Reinvigorating medtech innovation

Opportunities on the horizon

What are the biggest trends in medtech innovation and investment activity in the industry? Together, these perspectives tell an important story about the advanced technologies that we may see in the future and the challenges that must be overcome to succeed. Learn more about what’s next in medtech innovation.

How can early-stage companies attract more investors?

In the Future of Health™—where early detection, empowered consumers, and a focus on wellness result in less need for acute care—innovation in medtech will require a greater focus on prevention, wellness, diagnosis, and detection.

But while overall venture financing in medtech increased 67% since 2017, medtech investors are still shying away from unproven early-stage technologies, focusing instead on late-stage diagnostic and digital companies.

Investment in a healthy medtech innovation ecosystem is critical not only for bringing new products to market for patients but also for sustaining incumbent medtech company pipelines. Explore four key features of funding trends:

  • A focus on scalable technologies that address unmet needs in large markets
  • Products that have the potential to reduce the overall cost of health care
  • Preference for efficient, forward-looking companies
  • Continued exploration of alternative financing options

Can medtech startups show us where the industry is headed?

To play a larger role in the health system of the future, medtech companies will likely need to expand both their scope and their capabilities. One route may be through partnerships with consumer health organizations. Another could be through new business models that could include managing the entire patient journey around a disease or becoming an ecosystem data and analytics provider. Startup partnerships and acquisitions might offer another important pathway for strategics to explore new models and remain relevant.

Startups that want to be acquired by strategics need to understand the opportunities and the challenges facing the industry. These companies should ensure that their strategies and products are well positioned for these trends. While there are growing opportunities outside of traditional care settings and along the patient journey, reimbursement could be challenging. A keen understanding of reimbursement, site of care shifts, and alignment with existing product lines will increase the likelihood of acquisition or other financial support.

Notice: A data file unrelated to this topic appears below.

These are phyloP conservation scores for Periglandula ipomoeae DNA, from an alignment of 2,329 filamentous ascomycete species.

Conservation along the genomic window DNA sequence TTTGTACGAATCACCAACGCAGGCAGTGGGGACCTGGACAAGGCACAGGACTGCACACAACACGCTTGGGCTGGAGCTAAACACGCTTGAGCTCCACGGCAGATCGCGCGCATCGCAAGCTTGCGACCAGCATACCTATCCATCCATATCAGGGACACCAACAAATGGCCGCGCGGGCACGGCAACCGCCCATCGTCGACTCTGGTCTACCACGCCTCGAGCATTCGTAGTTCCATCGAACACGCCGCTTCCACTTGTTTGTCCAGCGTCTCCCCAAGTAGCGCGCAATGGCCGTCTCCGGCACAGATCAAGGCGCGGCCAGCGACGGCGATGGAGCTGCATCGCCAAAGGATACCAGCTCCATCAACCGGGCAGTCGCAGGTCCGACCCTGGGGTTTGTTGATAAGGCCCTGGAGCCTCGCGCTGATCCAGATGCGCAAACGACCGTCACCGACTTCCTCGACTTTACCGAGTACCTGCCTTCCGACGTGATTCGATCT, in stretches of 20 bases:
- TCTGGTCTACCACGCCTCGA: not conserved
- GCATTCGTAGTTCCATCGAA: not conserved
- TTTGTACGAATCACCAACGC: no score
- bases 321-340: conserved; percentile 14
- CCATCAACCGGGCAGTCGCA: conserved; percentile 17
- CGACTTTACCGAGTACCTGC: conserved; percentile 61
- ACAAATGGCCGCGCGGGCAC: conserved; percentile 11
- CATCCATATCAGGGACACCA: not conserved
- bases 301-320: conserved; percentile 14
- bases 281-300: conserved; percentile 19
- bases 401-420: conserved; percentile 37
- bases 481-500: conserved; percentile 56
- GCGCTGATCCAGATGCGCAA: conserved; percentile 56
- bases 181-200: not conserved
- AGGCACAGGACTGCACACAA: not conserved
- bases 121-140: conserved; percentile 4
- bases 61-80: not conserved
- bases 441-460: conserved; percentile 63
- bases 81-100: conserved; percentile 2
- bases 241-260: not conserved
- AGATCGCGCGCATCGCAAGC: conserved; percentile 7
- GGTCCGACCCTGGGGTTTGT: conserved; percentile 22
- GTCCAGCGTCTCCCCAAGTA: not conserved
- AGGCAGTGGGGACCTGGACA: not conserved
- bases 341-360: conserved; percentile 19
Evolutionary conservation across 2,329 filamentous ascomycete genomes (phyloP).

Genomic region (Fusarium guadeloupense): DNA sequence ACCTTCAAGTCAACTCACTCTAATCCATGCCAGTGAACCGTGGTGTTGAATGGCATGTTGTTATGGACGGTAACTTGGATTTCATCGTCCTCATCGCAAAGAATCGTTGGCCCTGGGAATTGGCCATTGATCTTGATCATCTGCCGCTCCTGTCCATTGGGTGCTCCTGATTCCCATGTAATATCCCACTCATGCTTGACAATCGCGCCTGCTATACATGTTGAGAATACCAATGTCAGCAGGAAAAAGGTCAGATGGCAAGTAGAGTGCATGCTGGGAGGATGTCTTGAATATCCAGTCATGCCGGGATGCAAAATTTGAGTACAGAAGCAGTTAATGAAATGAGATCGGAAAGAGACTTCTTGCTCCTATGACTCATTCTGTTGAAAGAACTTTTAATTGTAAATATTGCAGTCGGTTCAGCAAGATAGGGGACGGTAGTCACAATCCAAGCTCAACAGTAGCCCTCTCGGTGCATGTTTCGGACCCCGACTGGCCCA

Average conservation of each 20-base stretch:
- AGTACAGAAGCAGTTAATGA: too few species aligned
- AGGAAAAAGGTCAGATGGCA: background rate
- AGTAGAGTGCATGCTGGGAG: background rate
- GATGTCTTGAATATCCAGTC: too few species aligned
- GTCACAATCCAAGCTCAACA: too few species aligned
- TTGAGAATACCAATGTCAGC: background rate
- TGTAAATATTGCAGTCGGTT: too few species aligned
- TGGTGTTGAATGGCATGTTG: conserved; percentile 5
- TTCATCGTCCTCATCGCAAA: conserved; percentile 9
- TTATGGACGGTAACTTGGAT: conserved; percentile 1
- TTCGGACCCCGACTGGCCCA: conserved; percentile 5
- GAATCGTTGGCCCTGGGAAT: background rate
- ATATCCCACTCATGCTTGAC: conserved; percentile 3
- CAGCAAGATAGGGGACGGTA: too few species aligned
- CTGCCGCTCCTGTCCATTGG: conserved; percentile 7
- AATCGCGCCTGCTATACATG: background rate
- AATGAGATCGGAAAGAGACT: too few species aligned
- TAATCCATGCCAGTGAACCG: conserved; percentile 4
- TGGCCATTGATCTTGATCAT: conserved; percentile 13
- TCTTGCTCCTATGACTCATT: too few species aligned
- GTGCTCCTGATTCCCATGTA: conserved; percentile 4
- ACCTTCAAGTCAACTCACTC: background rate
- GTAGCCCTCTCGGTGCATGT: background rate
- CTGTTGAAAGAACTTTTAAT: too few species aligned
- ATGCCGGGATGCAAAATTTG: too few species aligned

Learn more about some of the biggest trends in the industry:

  • Startups and strategics are expanding beyond episodic care and procedures
  • Care is shifting away from the traditional inpatient settings
  • Medical technology is getting smarter
  • Startups are choosing less burdensome regulatory paths
  • Pre-seed rounds have been commonplace, with significant step-ups in average round sizes and limited runway
  • Series A investors are looking beyond proof of concept

Is the medtech innovation ecosystem at risk?

New medical technologies hold the promise of driving insight for better patient outcomes, no matter the site of care. But we’ve been tracking a worrying trend: Investment and startup activity in medtech has been declining, putting future innovation at risk. So what strategies can help medtech companies turn the tide?

To reinvigorate medtech innovation, industry stakeholders should consider taking several steps.

Large companies:

  • Set aside capital to invest in early innovation
  • Consider alternative deal structures or partnerships
  • Put the right governance model in place and align incentives
  • Consider partnerships with nontraditional players
  • Mentor early-stage companies on how to develop a compelling value proposition

Small companies/entrepreneurs:

  • Take advantage of nontraditional funding options
  • Consider consumer technology companies as potential investors or partners
  • Spend additional time understanding potential customers and how they define value early in the product life cycle
  • Enter into partnerships with employers and payers to test value propositions or co-develop products

Venture capital investors:

  • Co-invest with large companies in early innovation
  • Set a funding hurdle for products or business models that can demonstrate value, generate coverage, and be commercially differentiated
  • Consider partnering with family offices and other investors to evaluate medtech investment opportunities

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